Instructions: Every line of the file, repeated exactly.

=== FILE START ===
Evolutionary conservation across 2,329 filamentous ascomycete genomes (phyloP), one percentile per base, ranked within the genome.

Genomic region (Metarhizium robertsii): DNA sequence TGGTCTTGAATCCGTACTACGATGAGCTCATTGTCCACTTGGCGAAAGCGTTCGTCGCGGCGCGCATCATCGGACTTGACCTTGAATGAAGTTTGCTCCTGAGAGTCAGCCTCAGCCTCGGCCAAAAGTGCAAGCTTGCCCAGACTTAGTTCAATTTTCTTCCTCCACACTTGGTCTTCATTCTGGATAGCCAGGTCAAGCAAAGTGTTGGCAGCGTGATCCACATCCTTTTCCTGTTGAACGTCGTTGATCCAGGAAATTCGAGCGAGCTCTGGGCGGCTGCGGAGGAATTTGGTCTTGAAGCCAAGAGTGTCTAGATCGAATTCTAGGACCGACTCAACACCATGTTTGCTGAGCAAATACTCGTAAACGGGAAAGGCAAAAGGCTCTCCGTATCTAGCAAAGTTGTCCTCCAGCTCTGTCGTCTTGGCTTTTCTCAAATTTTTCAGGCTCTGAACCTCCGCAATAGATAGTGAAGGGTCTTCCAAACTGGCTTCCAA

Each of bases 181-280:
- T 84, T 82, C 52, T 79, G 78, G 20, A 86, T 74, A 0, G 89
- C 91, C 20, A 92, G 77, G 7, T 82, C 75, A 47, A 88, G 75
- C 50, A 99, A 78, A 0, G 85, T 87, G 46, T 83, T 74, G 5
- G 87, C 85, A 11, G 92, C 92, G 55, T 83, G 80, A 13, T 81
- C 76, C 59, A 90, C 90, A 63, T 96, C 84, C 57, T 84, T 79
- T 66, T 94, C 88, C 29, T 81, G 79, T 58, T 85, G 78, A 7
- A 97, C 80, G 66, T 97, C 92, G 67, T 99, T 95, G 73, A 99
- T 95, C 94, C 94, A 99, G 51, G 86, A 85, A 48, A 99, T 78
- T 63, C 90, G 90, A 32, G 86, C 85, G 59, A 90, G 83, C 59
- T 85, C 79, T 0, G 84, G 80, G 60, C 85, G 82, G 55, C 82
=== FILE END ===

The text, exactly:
Evolutionary conservation across 2,329 filamentous ascomycete genomes (phyloP), one percentile per base, ranked within the genome.

Genomic region (Metarhizium robertsii): DNA sequence TGGTCTTGAATCCGTACTACGATGAGCTCATTGTCCACTTGGCGAAAGCGTTCGTCGCGGCGCGCATCATCGGACTTGACCTTGAATGAAGTTTGCTCCTGAGAGTCAGCCTCAGCCTCGGCCAAAAGTGCAAGCTTGCCCAGACTTAGTTCAATTTTCTTCCTCCACACTTGGTCTTCATTCTGGATAGCCAGGTCAAGCAAAGTGTTGGCAGCGTGATCCACATCCTTTTCCTGTTGAACGTCGTTGATCCAGGAAATTCGAGCGAGCTCTGGGCGGCTGCGGAGGAATTTGGTCTTGAAGCCAAGAGTGTCTAGATCGAATTCTAGGACCGACTCAACACCATGTTTGCTGAGCAAATACTCGTAAACGGGAAAGGCAAAAGGCTCTCCGTATCTAGCAAAGTTGTCCTCCAGCTCTGTCGTCTTGGCTTTTCTCAAATTTTTCAGGCTCTGAACCTCCGCAATAGATAGTGAAGGGTCTTCCAAACTGGCTTCCAA

Each of bases 181-280:
- T 84, T 82, C 52, T 79, G 78, G 20, A 86, T 74, A 0, G 89
- C 91, C 20, A 92, G 77, G 7, T 82, C 75, A 47, A 88, G 75
- C 50, A 99, A 78, A 0, G 85, T 87, G 46, T 83, T 74, G 5
- G 87, C 85, A 11, G 92, C 92, G 55, T 83, G 80, A 13, T 81
- C 76, C 59, A 90, C 90, A 63, T 96, C 84, C 57, T 84, T 79
- T 66, T 94, C 88, C 29, T 81, G 79, T 58, T 85, G 78, A 7
- A 97, C 80, G 66, T 97, C 92, G 67, T 99, T 95, G 73, A 99
- T 95, C 94, C 94, A 99, G 51, G 86, A 85, A 48, A 99, T 78
- T 63, C 90, G 90, A 32, G 86, C 85, G 59, A 90, G 83, C 59
- T 85, C 79, T 0, G 84, G 80, G 60, C 85, G 82, G 55, C 82